How do you help baby sleep? Baby sleep training doesn’t have to be nightmare. In fact, it could be as simple as 1, 2, 3! Yup, this plan really works.
Here’s the three-step plan experts recommend when your baby can’t sleep.
Step 1: Establish a sleep routine
You’ll help baby sleep when she knows what’s going to happen—so have set nap times and bedtimes, ideally based on when your little one already tends to show signs of drowsiness. “Routines are essential at any age as they help prepare our bodies and minds for what comes next,” says Lisa J. Meltzer, PhD, assistant professor of pediatrics and director of the Pediatric Behavioral Sleep Clinic at National Jewish Health in Denver. “A predictable bedtime routine will signal to a baby that sleep time is coming.” Elements of the routine will vary, but a bath, massage, rocking, reading a story or singing a song will all help baby sleep more easily.
Step 2: To help baby sleep, put her down awake
The key to successful baby sleep training is helping your little one learn to fall asleep without any parental involvement (known as “self-soothing”). “A baby who needs parental assistance at bedtime will need that same situation to return to sleep following normal nighttime awakenings,” Meltzer explains. “In other words, if you rock your baby to sleep at bedtime, you may have to rock him or her back to sleep following four to six normal nighttime awakenings.” That’s why it’s so important to make sure baby is drowsy, but still awake, when you put him down.
Step 3: Resist the assist
Oftentimes baby will cry out for you after you leave the room—and how you respond is where the sleep training options and opinions vary the most. Two common methods are known as “controlled comforting” and “camping out.” The first approach allows you to check on and talk to or pat your baby for about a minute at a time (or until your little one settles down), but to gradually increase the amount of time you allow her to cry before doing so (say, two minutes to start, then three, four and so on).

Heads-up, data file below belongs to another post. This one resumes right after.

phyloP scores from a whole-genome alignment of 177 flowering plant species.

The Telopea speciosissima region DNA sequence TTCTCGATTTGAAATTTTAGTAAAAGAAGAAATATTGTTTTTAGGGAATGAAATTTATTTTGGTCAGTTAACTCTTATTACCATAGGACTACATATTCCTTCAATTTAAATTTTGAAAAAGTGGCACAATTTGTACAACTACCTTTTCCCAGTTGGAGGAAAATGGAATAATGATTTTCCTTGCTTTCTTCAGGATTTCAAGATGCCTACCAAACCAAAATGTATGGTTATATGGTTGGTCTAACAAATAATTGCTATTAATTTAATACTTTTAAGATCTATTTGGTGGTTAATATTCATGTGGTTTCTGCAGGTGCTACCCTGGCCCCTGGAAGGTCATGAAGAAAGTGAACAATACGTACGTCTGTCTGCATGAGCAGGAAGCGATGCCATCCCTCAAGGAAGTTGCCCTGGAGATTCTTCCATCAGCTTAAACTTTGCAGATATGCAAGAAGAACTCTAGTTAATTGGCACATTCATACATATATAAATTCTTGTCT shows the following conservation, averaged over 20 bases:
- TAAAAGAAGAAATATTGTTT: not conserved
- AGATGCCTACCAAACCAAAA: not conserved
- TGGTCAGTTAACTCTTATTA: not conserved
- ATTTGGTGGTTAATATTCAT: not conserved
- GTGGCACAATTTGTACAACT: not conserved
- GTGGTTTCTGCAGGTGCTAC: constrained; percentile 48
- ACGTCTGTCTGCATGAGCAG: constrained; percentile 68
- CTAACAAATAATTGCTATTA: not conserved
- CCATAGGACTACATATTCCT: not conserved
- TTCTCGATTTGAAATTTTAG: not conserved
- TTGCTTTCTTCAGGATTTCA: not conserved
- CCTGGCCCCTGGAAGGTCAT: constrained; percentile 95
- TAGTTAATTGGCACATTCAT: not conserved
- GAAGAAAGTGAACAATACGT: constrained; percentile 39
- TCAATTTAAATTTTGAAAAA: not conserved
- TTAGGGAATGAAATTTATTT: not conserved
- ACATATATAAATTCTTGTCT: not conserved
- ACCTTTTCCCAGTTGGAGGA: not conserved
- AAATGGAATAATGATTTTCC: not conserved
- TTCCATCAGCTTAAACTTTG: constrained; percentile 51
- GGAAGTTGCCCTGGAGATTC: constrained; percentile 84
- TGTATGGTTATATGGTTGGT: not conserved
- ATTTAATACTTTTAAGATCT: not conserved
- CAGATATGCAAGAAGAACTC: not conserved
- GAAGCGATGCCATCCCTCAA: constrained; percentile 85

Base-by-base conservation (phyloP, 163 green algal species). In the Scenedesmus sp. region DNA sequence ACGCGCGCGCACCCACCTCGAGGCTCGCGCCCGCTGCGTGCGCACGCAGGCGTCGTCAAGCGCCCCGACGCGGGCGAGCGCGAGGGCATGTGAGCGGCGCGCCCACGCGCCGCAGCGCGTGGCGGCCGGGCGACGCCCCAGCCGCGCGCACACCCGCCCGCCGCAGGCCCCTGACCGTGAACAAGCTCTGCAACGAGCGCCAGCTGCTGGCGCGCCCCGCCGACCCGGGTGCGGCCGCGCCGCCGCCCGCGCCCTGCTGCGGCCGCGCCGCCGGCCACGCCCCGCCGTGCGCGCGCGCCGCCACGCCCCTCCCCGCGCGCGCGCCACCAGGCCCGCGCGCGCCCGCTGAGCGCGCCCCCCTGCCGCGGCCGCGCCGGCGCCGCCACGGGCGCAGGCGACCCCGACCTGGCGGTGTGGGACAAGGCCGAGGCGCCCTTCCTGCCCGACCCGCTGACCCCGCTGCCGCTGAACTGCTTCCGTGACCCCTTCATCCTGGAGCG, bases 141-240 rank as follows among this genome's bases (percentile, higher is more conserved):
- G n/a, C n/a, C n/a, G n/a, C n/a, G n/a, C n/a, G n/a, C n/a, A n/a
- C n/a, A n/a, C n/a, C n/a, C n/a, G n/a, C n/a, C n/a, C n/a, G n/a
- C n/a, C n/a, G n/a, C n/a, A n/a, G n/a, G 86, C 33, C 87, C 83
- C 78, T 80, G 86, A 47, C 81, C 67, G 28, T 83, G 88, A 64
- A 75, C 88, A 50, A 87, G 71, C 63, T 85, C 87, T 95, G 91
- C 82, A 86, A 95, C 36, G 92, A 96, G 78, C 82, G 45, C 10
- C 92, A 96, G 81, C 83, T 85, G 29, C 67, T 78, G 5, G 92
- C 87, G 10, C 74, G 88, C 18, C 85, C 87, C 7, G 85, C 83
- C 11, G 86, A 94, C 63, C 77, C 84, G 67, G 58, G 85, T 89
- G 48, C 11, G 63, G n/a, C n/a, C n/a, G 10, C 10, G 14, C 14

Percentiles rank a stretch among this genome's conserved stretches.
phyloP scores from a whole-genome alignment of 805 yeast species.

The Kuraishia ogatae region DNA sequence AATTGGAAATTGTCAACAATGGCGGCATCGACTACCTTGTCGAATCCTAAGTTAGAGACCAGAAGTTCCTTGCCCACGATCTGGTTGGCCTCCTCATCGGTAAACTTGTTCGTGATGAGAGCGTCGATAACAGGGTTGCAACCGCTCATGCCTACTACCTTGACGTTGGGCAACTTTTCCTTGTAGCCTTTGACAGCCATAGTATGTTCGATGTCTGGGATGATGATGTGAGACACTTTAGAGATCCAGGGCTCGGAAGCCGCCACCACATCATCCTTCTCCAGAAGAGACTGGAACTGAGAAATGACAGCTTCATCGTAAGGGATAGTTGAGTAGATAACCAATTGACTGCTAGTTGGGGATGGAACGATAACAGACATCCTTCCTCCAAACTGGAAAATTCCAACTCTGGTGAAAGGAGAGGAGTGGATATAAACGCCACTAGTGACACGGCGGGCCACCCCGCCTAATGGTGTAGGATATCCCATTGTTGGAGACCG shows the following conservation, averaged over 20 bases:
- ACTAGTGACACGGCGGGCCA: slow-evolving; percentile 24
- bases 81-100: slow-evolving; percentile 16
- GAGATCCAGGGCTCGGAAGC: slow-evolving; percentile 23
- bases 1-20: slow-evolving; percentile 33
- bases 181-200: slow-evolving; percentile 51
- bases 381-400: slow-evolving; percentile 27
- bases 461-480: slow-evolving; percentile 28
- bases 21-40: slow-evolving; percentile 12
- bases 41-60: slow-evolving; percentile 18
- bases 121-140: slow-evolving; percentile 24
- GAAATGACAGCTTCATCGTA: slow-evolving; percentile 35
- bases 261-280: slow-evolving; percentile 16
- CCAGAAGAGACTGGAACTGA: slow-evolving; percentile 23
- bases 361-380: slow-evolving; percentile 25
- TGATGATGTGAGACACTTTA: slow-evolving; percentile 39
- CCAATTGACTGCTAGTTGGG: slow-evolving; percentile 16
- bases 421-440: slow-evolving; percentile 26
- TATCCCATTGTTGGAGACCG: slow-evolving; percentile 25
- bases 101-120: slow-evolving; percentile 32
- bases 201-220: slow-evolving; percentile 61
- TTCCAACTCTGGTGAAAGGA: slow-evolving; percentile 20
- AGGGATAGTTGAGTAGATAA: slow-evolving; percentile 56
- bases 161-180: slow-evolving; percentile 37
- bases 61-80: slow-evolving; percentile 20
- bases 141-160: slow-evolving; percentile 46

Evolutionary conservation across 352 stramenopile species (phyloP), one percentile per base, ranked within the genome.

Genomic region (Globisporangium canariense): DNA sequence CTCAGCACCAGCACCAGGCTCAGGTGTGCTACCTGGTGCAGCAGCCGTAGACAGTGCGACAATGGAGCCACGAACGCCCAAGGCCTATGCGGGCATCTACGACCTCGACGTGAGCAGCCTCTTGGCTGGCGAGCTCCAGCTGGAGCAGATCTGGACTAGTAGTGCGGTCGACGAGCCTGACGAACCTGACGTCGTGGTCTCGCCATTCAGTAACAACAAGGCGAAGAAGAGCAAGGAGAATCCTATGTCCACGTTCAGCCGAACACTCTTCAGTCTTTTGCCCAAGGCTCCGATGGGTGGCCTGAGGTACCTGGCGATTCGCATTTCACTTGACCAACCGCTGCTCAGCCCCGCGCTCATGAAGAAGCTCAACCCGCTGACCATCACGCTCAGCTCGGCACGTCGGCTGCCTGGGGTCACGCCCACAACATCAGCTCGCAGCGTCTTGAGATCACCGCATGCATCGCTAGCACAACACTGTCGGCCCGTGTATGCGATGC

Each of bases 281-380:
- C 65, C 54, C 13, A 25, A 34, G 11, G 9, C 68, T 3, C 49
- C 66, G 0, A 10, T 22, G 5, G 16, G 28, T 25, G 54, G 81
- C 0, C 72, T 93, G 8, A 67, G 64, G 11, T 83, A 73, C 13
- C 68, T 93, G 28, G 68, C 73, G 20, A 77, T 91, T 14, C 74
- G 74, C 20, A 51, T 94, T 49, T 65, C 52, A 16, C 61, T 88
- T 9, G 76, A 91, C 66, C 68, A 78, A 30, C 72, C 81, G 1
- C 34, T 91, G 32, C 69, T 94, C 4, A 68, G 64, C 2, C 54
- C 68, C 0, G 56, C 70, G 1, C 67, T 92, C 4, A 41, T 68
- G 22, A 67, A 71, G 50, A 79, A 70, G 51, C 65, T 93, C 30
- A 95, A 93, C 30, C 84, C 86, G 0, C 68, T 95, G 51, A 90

The latter approach is similar in that the child is left to settle alone and is not picked up when he or she cries. However, this technique to help baby sleep is believed to be slightly gentler because the parent or caregiver remains in a nearby bed or chair in the room with the child, gradually decreasing interaction and moving farther away from the baby’s bed until—after one to three weeks—the parent is no longer in the same room.
Eventually, your baby sleep problems should fade away, and she should fall asleep without any assistance (research published in the Journal of Pediatric Psychology found that about 80 percent of babies will naturally start sleeping through the night in about two weeks). She may still wake during the night, and at those times you can still offer some assistance with returning to sleep.
“If you usually rock your baby back to sleep during the night, then go ahead and rock her,” says Jodi A. Mindell, PhD, a clinical psychologist, associate director of the Sleep Center at the Children’s Hospital of Philadelphia and author of Sleeping Through the Night. “If you usually nurse or take her to your bed, then do that.”